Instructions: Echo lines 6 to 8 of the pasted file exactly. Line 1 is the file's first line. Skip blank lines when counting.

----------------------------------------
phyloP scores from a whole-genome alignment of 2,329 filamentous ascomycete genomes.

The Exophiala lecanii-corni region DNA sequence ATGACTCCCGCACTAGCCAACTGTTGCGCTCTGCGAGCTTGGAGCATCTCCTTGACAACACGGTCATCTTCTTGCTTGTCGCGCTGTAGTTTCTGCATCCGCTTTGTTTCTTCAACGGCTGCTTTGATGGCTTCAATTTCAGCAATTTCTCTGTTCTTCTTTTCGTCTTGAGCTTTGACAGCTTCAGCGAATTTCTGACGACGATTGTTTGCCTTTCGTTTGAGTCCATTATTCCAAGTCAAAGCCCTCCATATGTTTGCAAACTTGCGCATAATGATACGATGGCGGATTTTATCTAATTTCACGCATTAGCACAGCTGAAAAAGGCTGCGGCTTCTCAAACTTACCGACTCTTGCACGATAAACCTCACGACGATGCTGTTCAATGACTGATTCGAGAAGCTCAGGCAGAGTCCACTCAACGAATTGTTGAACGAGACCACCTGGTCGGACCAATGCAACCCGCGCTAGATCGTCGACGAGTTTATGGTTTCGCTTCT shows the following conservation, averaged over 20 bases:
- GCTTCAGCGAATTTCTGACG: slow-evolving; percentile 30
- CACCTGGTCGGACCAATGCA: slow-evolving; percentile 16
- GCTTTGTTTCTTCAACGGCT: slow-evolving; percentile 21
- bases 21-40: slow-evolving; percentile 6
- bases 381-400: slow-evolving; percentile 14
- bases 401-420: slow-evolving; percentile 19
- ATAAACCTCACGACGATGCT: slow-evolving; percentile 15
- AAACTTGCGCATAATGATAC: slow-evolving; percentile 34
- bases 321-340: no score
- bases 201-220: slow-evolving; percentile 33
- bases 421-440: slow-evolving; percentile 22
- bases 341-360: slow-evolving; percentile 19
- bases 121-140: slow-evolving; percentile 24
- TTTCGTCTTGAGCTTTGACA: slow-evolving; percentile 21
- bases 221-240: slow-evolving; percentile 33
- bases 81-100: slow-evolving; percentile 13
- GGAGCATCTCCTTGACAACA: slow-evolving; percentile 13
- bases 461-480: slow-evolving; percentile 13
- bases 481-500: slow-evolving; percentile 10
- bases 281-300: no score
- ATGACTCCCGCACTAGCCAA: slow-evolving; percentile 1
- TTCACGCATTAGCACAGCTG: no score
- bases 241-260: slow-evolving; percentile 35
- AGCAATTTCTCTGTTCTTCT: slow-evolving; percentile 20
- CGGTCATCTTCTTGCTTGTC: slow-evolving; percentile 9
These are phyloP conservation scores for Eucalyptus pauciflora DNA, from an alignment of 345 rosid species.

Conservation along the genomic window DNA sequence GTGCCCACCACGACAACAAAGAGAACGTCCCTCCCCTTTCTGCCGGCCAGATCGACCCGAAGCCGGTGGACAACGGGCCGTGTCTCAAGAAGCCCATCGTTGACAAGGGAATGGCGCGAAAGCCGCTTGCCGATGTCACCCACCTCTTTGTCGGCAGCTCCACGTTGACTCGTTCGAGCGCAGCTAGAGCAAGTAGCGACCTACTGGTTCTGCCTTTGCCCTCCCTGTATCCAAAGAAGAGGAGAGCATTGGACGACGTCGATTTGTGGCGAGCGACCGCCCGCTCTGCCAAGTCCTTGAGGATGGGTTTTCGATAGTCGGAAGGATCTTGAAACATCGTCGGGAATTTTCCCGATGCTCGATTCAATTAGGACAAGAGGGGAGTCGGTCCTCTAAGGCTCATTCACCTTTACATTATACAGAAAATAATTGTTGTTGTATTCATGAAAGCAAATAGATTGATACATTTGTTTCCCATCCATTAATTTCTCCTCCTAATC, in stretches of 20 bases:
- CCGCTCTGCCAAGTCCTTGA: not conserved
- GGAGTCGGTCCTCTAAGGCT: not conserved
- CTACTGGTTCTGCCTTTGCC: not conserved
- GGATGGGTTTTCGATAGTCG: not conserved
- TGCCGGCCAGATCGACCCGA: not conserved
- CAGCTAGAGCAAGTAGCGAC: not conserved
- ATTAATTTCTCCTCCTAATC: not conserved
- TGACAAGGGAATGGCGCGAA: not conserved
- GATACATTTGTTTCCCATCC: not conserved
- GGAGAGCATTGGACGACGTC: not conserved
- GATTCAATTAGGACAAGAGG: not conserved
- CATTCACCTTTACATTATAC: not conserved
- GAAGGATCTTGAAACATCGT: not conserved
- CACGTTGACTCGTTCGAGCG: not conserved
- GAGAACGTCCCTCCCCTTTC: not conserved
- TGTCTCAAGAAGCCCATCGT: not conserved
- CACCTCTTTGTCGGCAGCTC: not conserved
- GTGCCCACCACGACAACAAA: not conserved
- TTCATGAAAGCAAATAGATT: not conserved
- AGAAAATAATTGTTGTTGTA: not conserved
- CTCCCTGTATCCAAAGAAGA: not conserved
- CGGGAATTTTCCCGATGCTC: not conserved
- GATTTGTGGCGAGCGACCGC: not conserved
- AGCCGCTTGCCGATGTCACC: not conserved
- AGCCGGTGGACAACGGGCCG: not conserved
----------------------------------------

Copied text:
- bases 21-40: slow-evolving; percentile 6
- bases 381-400: slow-evolving; percentile 14
- bases 401-420: slow-evolving; percentile 19